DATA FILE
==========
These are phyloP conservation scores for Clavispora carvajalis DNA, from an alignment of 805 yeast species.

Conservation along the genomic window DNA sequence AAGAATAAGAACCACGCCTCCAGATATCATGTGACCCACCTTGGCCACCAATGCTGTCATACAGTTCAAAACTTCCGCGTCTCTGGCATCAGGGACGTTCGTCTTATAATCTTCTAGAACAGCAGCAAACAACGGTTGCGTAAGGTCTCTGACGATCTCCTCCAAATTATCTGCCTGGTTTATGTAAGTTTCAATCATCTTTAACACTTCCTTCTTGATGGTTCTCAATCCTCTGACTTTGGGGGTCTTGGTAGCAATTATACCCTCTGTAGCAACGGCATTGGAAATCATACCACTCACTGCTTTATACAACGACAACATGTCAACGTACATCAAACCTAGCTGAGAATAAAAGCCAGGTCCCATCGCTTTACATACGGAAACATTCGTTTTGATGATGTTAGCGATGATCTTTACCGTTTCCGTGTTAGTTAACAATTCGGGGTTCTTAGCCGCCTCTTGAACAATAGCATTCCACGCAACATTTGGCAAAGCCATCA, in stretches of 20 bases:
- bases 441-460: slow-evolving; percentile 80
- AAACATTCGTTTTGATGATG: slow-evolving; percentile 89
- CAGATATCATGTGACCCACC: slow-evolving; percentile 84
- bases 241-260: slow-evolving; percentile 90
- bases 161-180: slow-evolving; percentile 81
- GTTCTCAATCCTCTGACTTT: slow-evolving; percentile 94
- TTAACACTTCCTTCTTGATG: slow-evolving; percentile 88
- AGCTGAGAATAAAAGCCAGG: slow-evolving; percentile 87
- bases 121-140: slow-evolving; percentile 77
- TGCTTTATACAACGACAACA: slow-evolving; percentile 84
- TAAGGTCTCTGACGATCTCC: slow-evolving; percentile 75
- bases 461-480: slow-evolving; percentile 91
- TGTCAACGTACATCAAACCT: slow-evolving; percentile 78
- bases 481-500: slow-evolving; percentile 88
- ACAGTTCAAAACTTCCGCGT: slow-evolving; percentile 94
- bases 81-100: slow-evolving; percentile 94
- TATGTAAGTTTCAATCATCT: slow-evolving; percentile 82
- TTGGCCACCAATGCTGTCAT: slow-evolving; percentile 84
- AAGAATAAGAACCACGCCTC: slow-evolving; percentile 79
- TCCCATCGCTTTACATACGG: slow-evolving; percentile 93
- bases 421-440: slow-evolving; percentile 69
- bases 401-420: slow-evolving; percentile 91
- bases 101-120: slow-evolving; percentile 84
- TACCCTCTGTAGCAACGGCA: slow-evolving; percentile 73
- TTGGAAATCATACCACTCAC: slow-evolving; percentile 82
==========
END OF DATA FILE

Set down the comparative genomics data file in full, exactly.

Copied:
These are phyloP conservation scores for Clavispora carvajalis DNA, from an alignment of 805 yeast species.

Conservation along the genomic window DNA sequence AAGAATAAGAACCACGCCTCCAGATATCATGTGACCCACCTTGGCCACCAATGCTGTCATACAGTTCAAAACTTCCGCGTCTCTGGCATCAGGGACGTTCGTCTTATAATCTTCTAGAACAGCAGCAAACAACGGTTGCGTAAGGTCTCTGACGATCTCCTCCAAATTATCTGCCTGGTTTATGTAAGTTTCAATCATCTTTAACACTTCCTTCTTGATGGTTCTCAATCCTCTGACTTTGGGGGTCTTGGTAGCAATTATACCCTCTGTAGCAACGGCATTGGAAATCATACCACTCACTGCTTTATACAACGACAACATGTCAACGTACATCAAACCTAGCTGAGAATAAAAGCCAGGTCCCATCGCTTTACATACGGAAACATTCGTTTTGATGATGTTAGCGATGATCTTTACCGTTTCCGTGTTAGTTAACAATTCGGGGTTCTTAGCCGCCTCTTGAACAATAGCATTCCACGCAACATTTGGCAAAGCCATCA, in stretches of 20 bases:
- bases 441-460: slow-evolving; percentile 80
- AAACATTCGTTTTGATGATG: slow-evolving; percentile 89
- CAGATATCATGTGACCCACC: slow-evolving; percentile 84
- bases 241-260: slow-evolving; percentile 90
- bases 161-180: slow-evolving; percentile 81
- GTTCTCAATCCTCTGACTTT: slow-evolving; percentile 94
- TTAACACTTCCTTCTTGATG: slow-evolving; percentile 88
- AGCTGAGAATAAAAGCCAGG: slow-evolving; percentile 87
- bases 121-140: slow-evolving; percentile 77
- TGCTTTATACAACGACAACA: slow-evolving; percentile 84
- TAAGGTCTCTGACGATCTCC: slow-evolving; percentile 75
- bases 461-480: slow-evolving; percentile 91
- TGTCAACGTACATCAAACCT: slow-evolving; percentile 78
- bases 481-500: slow-evolving; percentile 88
- ACAGTTCAAAACTTCCGCGT: slow-evolving; percentile 94
- bases 81-100: slow-evolving; percentile 94
- TATGTAAGTTTCAATCATCT: slow-evolving; percentile 82
- TTGGCCACCAATGCTGTCAT: slow-evolving; percentile 84
- AAGAATAAGAACCACGCCTC: slow-evolving; percentile 79
- TCCCATCGCTTTACATACGG: slow-evolving; percentile 93
- bases 421-440: slow-evolving; percentile 69
- bases 401-420: slow-evolving; percentile 91
- bases 101-120: slow-evolving; percentile 84
- TACCCTCTGTAGCAACGGCA: slow-evolving; percentile 73
- TTGGAAATCATACCACTCAC: slow-evolving; percentile 82